As I wrote in various articles, organization is one of the 3 key requisites for successful automated testing, the other two being test design and automation architecture.
A question coming up quite commonly in larger corporations and organizations is whether to centralize the test automation, either at division or corporate level, or whether to decentralize: distribute over the various groups and projects.
The question centralize/decentralize is probably one of the most common in organizational science, and numerous publications can be found on the topic. In my own experience as management I found that there is not one “good” solution. Both centralizing and decentralizing have advantages and disadvantages. The arguments for centralization are leveraging of knowledge, tools and environments. A strong central group can acquire the tools and equipment, and allocate them efficiently to various projects. They can also specialize in the various technical and non-technical aspect of testing and test automation, building knowledge, like testing and automation techniques, and create common libraries and in-house tools for various needs.
A decentralized organization of testing brings it closer to the project and the subject matter. The project manager will generally have a better grip on the activities, quality, timelines and costs involved. And it will generally be easier to leverage subject matter expertise when the testing are organized locally, even in some cases have the subject matter experts involved in test creation. However, it is more challenging to reach the same professional level, in particular for the automation part, and automation efforts can go lost after a project has finished, either by ineffective automation strategies, or simply because nobody is left to take care of the developed test-ware.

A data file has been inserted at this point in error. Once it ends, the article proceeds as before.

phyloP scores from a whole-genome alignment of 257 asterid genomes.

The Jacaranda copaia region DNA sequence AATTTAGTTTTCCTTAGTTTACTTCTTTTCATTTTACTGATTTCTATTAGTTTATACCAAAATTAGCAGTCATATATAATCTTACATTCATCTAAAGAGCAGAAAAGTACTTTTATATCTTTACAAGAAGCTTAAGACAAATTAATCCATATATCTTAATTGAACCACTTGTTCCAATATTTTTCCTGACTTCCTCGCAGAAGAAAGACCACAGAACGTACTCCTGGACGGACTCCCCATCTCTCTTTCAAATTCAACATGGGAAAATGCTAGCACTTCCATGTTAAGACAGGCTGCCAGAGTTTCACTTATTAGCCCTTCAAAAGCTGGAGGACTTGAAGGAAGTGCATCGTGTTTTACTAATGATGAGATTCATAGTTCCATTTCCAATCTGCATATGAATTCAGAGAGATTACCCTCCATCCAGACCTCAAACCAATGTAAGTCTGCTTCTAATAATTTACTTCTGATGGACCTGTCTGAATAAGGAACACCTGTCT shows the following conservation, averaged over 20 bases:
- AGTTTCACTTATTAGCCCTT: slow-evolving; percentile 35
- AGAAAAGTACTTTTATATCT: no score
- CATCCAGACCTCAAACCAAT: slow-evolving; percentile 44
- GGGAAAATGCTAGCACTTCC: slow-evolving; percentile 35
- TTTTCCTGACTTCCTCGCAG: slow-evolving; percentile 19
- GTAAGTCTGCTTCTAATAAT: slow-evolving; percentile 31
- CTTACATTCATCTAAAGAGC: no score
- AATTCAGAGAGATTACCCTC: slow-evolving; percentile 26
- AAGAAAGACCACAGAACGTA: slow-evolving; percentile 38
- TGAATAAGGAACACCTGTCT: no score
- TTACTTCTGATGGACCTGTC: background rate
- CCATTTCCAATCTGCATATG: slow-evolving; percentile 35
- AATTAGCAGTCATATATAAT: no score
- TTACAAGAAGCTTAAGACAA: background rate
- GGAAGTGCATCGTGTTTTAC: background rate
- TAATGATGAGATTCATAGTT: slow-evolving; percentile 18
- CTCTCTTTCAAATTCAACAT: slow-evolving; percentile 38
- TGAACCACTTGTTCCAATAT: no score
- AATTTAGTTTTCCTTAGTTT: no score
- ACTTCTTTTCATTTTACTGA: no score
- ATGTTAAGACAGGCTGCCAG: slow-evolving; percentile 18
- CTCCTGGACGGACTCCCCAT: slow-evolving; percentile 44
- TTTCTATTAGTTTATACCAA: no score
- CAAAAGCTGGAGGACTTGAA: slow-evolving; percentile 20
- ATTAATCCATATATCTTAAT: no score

For automated testing however, I feel there is a good hybrid solution, which I like to nick-name “concentralize”. It would typically look something like this:
In this solution a core group concerns with activities like:
- know how, methods and techniques
- technology, tools (both acquired and in-house)
- common libraries, actions and interface definitions
- environments, like server racks, virtual machines, etc
- retaining and preserving developed testware
The core group supports testing teams that are local, meaning inside or close to projects and departments. Within the test teams there is distinct:
- test development, that includes:
- high level test design, and test development planning
- design development of test modules
- project level automation, as much as possible distinct from the test development. It will typically entail activities like project level actions, interface handling, and scripting (see the Action Based Testing method for more details how this can work)
The testing teams in turn work with, and answer to, the various stakeholders, for input and assessment of developed test modules and their execution results.
In addition to the formal organization I recommend to have at least some form of informal “networking”. This could take the form of “special interest groups” for fields like test design and automation techniques. These groups periodically gather, on a voluntary basis, to discuss the profession. Typically at each meeting one of the members will present a topic, like a project experience, a research item, etc. It can also make sense to invite outside speakers. Each group has a chairperson and a secretary. The organization should stimulate with facilities, food, cost coverage of external speakers etc. This is a very cost-friendly way to build the testing and test automation profession, thus benefiting all projects involved.